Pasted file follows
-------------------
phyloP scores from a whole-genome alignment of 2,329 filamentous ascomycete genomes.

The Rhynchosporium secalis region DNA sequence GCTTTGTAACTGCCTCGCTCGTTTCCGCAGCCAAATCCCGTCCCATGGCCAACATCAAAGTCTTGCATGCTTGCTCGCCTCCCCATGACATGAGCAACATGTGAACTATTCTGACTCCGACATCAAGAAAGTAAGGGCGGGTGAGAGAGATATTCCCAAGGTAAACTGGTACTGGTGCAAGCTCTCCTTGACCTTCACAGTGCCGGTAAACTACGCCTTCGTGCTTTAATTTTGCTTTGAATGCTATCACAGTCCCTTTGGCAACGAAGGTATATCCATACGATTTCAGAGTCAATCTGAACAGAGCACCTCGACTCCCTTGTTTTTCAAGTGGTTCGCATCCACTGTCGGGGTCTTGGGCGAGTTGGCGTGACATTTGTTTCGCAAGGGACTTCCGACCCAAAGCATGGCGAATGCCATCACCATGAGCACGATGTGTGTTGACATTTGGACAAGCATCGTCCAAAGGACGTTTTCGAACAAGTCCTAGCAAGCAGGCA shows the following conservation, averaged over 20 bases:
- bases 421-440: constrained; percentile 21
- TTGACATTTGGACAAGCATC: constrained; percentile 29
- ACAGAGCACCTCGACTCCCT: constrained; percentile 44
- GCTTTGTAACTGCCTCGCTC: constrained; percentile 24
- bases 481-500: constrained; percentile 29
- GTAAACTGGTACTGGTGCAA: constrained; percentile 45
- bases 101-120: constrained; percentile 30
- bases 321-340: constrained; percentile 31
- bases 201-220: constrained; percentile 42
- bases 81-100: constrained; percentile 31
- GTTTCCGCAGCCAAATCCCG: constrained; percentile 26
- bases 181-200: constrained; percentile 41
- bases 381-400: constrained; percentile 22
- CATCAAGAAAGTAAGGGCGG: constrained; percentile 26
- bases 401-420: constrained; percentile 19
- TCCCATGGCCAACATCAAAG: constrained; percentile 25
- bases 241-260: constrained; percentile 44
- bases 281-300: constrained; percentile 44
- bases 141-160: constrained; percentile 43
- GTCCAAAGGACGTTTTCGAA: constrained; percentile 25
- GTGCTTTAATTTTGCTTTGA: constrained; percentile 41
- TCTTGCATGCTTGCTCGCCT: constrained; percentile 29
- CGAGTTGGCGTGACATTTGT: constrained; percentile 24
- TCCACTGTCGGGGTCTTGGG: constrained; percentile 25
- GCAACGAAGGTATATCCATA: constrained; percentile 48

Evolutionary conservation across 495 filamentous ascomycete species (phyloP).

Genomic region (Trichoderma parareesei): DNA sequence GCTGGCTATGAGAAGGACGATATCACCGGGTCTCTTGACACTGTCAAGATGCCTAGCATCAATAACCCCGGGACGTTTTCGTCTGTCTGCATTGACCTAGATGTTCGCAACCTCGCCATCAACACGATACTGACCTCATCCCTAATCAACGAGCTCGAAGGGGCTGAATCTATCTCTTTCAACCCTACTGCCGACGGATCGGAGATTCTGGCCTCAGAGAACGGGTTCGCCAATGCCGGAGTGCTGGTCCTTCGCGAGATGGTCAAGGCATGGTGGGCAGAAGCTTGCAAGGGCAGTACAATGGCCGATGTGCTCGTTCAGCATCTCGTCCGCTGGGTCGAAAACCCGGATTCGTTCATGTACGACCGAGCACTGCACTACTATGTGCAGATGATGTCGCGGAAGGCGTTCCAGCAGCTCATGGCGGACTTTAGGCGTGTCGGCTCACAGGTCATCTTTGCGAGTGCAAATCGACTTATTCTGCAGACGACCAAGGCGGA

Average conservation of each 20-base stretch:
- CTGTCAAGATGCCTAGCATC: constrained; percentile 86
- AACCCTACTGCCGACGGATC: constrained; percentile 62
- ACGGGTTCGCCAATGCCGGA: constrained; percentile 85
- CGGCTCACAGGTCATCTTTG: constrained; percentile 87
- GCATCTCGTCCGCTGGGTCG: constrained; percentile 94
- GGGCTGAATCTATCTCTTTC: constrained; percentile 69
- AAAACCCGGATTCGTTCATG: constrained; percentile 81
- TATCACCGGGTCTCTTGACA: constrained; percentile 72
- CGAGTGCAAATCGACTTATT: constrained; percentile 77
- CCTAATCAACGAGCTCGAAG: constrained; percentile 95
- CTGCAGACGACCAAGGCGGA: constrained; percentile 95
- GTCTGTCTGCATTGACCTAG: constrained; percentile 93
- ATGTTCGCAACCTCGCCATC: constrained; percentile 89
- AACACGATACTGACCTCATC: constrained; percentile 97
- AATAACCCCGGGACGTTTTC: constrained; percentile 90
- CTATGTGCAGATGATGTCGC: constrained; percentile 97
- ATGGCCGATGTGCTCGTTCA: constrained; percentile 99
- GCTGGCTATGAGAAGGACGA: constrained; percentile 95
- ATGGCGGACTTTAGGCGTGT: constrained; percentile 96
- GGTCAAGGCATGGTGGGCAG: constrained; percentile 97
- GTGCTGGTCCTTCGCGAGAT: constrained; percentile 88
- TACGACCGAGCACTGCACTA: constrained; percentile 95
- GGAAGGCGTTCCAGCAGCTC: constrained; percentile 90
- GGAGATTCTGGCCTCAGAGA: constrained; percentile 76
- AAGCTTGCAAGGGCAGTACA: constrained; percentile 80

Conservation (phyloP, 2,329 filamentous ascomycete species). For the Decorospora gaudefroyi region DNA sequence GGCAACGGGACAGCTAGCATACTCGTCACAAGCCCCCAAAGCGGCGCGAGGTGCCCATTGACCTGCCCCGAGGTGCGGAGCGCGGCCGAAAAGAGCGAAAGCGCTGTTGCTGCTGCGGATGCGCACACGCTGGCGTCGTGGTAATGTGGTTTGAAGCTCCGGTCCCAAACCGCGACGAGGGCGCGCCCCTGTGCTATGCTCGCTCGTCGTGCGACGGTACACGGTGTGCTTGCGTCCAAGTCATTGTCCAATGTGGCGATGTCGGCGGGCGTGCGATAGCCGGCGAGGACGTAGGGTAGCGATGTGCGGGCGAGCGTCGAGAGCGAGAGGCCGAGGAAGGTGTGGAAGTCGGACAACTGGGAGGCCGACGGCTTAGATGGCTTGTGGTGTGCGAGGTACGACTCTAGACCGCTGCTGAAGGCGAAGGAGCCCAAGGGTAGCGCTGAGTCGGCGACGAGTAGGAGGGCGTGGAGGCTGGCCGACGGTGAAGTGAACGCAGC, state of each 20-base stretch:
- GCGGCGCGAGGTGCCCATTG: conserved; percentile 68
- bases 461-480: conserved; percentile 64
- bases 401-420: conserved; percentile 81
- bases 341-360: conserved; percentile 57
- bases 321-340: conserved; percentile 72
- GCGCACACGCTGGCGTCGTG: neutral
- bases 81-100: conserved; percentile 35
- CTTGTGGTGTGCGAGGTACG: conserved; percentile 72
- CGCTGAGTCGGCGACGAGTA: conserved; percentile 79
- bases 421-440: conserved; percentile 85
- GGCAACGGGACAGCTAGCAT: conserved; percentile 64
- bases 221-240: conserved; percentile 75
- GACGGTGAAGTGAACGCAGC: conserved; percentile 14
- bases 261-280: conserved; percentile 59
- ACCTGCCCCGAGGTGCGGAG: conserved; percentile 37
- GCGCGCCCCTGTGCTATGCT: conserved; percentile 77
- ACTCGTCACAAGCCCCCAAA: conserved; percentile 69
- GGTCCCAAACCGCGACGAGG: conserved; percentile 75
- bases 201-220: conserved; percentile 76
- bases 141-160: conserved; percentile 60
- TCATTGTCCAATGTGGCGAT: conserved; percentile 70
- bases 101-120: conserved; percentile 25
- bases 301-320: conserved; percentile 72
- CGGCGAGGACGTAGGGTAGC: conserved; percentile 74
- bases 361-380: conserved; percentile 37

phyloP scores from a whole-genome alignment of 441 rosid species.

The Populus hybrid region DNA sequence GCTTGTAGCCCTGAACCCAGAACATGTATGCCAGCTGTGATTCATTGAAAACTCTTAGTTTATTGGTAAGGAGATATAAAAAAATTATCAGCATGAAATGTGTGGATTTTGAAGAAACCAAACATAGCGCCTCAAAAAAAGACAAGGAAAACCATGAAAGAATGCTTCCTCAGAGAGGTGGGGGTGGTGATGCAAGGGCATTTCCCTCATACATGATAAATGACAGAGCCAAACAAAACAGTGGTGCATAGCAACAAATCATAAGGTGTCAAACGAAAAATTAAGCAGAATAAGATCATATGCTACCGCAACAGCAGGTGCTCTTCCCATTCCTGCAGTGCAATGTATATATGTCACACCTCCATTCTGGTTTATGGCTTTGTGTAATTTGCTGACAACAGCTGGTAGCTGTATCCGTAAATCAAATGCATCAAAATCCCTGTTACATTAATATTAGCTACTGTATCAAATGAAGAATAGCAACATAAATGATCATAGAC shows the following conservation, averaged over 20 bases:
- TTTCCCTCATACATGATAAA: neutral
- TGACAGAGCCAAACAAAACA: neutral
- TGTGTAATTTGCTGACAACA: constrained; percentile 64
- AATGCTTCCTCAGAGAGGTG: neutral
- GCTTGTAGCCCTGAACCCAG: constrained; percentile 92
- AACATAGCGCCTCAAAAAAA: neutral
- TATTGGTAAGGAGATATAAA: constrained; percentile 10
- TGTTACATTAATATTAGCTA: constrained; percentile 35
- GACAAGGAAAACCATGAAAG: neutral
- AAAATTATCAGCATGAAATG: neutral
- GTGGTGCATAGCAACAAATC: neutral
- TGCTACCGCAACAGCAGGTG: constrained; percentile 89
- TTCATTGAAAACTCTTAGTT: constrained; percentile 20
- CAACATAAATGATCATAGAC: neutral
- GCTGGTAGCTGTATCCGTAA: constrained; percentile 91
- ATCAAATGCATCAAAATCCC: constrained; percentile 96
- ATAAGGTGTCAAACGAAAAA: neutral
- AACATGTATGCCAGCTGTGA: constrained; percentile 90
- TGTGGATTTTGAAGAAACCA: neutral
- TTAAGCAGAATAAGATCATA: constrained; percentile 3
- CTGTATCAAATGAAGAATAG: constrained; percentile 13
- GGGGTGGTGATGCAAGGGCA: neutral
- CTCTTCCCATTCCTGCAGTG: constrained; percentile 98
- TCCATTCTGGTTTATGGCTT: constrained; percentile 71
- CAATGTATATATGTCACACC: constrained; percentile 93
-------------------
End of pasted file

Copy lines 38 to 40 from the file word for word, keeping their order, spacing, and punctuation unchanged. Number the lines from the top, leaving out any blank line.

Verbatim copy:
- TATCACCGGGTCTCTTGACA: constrained; percentile 72
- CGAGTGCAAATCGACTTATT: constrained; percentile 77
- CCTAATCAACGAGCTCGAAG: constrained; percentile 95